It’s also important to know that most low-rise buildings in Ocean City don’t have elevators. If you have trouble climbing steps, make sure your unit is either on ground level or the building has an elevator.

Balcony Type and Location: There are at least two oceanfront buildings that do not offer traditional balconies with railings. If you’re idea of a good view is sitting and watching the ocean from your unit, make sure your balcony has a traditional see-through glass or baluster-style railing. It stinks to have rented an oceanfront place only to realize you didn’t get the view you paid for.

Additionally, some of the northern resorts including The Plaza and Golden Sands have pools and bars that sit on ocean side decks in front of the actual condo units. While these are really convenient during the day, you may be listening to a lot of crowd noise on your balcony at night. When we purchased our unit, top on our list was an unobstructed view of the beach.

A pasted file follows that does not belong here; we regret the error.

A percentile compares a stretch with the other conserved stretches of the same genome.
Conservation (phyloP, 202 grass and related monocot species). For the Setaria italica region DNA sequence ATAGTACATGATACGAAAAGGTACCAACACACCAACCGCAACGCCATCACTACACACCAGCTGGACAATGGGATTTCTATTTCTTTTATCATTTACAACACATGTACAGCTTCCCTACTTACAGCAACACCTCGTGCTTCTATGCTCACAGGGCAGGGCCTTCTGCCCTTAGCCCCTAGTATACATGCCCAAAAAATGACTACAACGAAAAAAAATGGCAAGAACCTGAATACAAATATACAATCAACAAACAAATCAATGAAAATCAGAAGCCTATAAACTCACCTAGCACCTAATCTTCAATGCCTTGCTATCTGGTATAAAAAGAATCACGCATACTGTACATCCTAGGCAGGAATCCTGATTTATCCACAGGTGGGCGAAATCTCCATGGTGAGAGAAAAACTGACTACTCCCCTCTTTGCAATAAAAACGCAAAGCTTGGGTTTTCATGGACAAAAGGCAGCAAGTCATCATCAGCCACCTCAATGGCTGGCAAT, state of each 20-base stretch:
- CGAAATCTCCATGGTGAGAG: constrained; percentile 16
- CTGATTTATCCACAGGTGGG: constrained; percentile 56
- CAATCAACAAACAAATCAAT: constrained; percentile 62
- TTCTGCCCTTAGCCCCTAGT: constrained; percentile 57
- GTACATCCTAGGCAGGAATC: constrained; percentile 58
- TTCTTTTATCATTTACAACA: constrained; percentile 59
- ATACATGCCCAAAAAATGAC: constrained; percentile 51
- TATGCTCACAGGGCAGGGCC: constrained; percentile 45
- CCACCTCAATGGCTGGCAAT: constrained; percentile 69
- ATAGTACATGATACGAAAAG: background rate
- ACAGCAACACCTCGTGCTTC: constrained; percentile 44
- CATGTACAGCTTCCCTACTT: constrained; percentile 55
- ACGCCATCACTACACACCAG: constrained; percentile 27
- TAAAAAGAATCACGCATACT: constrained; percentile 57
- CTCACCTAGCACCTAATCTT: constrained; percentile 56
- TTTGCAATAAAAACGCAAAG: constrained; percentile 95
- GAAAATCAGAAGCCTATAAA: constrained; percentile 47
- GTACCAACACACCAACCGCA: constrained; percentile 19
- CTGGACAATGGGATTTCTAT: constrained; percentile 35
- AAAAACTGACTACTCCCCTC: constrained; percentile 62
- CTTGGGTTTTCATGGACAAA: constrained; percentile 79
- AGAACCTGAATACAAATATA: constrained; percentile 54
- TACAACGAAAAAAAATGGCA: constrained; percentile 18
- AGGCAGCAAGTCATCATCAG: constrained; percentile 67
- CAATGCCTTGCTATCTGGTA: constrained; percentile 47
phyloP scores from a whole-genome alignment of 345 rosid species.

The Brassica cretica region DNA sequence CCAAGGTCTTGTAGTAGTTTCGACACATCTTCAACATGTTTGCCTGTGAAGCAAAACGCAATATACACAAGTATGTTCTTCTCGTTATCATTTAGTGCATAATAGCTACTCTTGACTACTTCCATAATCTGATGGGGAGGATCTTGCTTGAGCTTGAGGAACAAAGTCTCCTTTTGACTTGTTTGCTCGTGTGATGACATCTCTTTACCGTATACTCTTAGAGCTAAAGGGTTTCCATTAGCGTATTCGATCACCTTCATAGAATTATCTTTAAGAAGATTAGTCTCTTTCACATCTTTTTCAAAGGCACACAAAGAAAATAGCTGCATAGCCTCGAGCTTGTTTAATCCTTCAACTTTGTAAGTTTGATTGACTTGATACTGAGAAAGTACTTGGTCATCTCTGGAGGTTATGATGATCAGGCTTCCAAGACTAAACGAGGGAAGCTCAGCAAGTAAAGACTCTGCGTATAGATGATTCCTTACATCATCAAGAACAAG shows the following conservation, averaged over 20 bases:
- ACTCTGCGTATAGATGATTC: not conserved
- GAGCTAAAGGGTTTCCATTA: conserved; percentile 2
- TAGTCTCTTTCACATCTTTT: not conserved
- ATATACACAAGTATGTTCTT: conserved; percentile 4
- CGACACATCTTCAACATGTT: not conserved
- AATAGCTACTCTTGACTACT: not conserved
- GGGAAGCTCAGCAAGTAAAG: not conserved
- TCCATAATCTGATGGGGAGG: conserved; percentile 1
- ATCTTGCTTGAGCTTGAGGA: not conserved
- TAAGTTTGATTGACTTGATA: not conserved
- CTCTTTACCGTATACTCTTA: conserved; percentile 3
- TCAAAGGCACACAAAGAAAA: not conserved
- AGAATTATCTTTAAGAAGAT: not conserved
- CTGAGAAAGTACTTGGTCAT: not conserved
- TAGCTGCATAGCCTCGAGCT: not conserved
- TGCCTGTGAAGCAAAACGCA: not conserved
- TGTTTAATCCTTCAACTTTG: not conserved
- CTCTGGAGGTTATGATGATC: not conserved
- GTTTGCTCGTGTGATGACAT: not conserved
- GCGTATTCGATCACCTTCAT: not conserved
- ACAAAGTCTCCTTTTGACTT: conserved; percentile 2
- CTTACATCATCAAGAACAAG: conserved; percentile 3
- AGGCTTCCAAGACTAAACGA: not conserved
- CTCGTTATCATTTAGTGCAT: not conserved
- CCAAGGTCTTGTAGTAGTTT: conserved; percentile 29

Pools, Hot Tubs, and Exercise Rooms: If a pool is important to you, make sure to ask. Some buildings have indoor and outdoor pools, while others have neither. Some buildings have exercise rooms that are available for renters, others limit exercise equipment to owners.

Hotel vs. Independent Owner: As an independent owner in O.C., we think this is a no-brainer. Hotels certainly offer predictability and booking convenience, but individual units tend to have more character and are often better-located on the island. We use and recommend Airbnb and VRBO both as owners and travelers.

When to Book Your Stay